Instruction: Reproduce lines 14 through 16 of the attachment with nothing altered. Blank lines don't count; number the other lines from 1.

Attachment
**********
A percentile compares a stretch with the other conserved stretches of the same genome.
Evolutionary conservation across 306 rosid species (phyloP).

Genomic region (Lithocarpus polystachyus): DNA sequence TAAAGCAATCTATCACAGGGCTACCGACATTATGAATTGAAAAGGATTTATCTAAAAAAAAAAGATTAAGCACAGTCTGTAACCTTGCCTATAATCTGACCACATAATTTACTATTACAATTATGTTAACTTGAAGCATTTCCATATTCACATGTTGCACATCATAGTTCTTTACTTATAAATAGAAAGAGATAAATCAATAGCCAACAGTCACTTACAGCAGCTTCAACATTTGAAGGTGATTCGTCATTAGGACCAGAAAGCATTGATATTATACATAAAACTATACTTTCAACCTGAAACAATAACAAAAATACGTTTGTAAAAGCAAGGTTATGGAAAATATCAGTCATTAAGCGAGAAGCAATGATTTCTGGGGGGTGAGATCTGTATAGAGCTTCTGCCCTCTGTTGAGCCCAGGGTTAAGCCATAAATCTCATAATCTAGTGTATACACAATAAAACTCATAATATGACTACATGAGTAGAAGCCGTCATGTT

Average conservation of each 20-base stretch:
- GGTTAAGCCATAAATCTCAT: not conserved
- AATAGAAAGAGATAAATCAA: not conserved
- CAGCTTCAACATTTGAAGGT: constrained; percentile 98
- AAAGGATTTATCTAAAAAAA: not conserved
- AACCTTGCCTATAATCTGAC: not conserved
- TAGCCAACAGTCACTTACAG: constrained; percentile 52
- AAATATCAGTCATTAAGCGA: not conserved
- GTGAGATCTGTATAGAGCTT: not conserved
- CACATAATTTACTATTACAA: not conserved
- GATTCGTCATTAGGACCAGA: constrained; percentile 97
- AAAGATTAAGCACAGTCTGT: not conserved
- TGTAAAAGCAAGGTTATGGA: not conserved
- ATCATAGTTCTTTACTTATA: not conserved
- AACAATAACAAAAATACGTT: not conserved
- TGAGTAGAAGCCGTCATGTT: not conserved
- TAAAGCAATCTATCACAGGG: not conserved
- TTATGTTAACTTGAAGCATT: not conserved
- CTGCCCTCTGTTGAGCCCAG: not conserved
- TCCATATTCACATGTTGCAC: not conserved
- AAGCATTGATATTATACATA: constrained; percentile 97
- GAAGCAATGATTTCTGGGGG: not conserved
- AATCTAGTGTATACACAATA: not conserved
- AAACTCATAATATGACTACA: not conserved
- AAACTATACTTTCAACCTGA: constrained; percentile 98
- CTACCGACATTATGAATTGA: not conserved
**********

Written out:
- GATTCGTCATTAGGACCAGA: constrained; percentile 97
- AAAGATTAAGCACAGTCTGT: not conserved
- TGTAAAAGCAAGGTTATGGA: not conserved